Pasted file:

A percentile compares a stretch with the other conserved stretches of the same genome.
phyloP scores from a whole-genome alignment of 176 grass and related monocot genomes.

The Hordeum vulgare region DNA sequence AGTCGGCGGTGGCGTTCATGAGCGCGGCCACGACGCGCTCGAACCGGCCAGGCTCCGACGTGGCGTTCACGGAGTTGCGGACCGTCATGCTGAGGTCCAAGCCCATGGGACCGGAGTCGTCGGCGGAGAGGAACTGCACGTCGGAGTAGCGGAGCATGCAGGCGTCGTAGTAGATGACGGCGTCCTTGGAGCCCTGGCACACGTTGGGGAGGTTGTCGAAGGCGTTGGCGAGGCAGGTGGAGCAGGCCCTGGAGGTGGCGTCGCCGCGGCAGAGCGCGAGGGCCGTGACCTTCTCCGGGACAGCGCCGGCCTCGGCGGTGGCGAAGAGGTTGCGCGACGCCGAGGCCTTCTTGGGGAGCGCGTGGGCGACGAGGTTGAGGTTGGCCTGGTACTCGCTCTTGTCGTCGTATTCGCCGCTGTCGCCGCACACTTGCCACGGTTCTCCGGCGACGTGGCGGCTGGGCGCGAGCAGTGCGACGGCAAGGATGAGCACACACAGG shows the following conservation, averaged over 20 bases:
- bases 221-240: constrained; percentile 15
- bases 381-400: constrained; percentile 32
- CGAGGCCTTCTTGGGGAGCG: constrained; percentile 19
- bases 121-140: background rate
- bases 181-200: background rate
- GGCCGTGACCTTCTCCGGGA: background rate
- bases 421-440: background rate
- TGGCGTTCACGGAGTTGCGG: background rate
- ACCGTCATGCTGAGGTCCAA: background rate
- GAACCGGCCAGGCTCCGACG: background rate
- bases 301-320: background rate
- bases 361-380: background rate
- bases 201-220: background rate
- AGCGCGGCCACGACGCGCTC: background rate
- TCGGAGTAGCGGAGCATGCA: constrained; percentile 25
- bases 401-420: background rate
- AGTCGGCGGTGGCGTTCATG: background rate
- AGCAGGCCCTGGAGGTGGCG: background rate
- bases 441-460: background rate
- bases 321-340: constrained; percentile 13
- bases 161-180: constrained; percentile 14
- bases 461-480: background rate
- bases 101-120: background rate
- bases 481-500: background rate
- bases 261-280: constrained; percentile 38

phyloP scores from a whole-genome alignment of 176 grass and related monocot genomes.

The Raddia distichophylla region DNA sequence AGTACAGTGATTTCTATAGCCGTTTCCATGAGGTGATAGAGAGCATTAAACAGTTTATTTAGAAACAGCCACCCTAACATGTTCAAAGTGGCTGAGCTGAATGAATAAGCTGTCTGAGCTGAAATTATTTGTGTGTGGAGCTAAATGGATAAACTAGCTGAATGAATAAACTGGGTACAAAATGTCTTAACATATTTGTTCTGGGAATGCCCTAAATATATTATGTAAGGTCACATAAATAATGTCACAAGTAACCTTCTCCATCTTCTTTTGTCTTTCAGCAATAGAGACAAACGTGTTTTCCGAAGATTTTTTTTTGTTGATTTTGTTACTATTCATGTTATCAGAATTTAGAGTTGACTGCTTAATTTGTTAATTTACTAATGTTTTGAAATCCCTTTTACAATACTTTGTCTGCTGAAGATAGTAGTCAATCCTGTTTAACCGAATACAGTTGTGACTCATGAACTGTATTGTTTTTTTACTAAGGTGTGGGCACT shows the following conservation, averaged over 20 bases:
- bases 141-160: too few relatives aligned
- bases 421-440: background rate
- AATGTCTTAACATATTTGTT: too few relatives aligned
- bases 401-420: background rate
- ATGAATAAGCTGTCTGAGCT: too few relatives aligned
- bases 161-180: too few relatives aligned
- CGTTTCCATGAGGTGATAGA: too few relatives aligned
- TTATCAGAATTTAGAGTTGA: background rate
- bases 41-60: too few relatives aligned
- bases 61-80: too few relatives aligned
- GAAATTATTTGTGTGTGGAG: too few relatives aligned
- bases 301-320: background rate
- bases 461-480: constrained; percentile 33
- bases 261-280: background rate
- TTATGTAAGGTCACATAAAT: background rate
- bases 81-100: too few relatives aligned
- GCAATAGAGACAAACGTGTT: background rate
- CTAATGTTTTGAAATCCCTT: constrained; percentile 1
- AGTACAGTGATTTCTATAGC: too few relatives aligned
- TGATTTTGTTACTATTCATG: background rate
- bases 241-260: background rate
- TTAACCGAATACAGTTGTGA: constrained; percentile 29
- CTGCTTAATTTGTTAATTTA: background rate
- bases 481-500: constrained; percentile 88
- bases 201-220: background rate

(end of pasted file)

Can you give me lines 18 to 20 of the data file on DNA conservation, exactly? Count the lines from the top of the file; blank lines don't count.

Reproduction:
- TCGGAGTAGCGGAGCATGCA: constrained; percentile 25
- bases 401-420: background rate
- AGTCGGCGGTGGCGTTCATG: background rate